The chess games go on. People and groups maneuver for the high ground in order to beat their opponents. There are some checkmates, but not too many. The games seem to continue no matter who appears to have made the strongest moves today.

It can be a lot of fun if you don't take yourself too seriously. There is a difference between taking what you do seriously and taking yourself seriously. The most effective activists in town are able to separate their egos from what they do and the causes they promote.

Though I disagree with the President and Mrs. Clinton on a lot of issues, there is one thing that I really do admire about both of them. It's their apparent ability to sustain heavy, unrelenting and systematic personal criticism and not fold under the pressure. I'm certain they've had sleepless nights, but they don't usually show it, and they're determined to keep fighting for what they believe is good for the country. The same is true for House Speaker Newt Gingrich. The fellow is under persistent personal attack but still keeps moving down the road with his conservative political agenda.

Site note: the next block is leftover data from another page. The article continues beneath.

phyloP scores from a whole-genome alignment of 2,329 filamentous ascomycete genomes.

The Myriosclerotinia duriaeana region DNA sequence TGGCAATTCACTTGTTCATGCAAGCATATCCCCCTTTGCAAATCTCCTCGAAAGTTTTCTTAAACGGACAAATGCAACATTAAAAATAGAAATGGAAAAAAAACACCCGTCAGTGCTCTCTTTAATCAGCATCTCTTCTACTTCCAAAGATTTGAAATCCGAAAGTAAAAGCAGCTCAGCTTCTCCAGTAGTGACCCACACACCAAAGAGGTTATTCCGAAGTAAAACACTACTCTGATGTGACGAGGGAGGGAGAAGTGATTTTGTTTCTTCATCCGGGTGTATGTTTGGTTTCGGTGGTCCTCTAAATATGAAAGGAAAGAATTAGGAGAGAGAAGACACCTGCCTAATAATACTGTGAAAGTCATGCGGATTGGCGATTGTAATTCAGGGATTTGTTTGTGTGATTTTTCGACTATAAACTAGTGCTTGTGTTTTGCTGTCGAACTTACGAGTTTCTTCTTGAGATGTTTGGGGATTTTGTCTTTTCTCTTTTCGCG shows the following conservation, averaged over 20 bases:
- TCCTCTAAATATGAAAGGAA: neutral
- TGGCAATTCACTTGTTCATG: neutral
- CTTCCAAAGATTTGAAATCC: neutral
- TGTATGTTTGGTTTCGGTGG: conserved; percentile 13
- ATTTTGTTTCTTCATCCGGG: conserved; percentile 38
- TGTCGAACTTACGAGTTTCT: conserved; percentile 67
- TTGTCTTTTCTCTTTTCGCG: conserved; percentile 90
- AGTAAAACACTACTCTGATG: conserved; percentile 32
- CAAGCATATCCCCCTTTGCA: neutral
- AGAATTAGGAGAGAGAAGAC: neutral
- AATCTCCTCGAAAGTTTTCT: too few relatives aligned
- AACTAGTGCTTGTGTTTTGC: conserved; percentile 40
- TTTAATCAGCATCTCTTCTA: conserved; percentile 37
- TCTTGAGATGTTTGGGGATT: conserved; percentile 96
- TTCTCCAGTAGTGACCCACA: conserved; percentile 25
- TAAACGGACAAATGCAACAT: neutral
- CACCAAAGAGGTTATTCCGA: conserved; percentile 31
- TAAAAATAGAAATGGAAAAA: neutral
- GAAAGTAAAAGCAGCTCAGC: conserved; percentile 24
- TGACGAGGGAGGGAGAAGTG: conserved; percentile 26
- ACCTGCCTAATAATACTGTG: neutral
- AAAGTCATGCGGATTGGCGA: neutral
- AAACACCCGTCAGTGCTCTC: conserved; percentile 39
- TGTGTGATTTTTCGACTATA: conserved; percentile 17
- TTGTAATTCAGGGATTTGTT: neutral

Among the members of the 300 Club in this valley who appear to be made of some pretty tough stuff are Newhall Land and Farming's Marlee Lauffer, SCOPE's Michael Kotch, Newhall School District Superintendent J. Michael McGrath, Councilwoman Jill Klajic, Poe Development's Jeff Stevenson, The Signal's Will Fleet, and columnist Leon Worden. They mostly roll with the punches, play the game cleverly, and don't usually lose sight of their objectives under fire.

But the personality in this town who gets the crown for being the KING OF TOUGHNESS is City Manager George Caravalho. No one in the last eight years has taken more public criticism and sustained more personal abuse than El Jefe himself. He was bashed on roads, bashed on Porta Bella and bashed on redevelopment. And through it all, he kept his public cool, rarely lost sight of his objectives, outmaneuvered or outlasted his critics, and usually ended up getting what he wanted. I don't know how well he sleeps at night, but he always looks pretty good to me when I see him. I like tough people, not wimps.

Someday, I'll list the activists, the doers and shakers in this town who I think have the thinnest skins and poorest performances under fire. You might be surprised to see the choice made for WIMPIEST OF THE YEAR.

But for now, you activists and wanna-be activists better remember that you need to develop thick skins if you want to play the game and win victories for your particular causes. If you bruise easily or don't have a good sense of humor, this ain't the town for you. Try and laugh at yourself a little before you step out on the street to get your name in lights. It will be easier for you to sleep peacefully when the lights go out.

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Dr. Richard Rioux is a resident of Stevenson Ranch. His commentary appears on Sundays.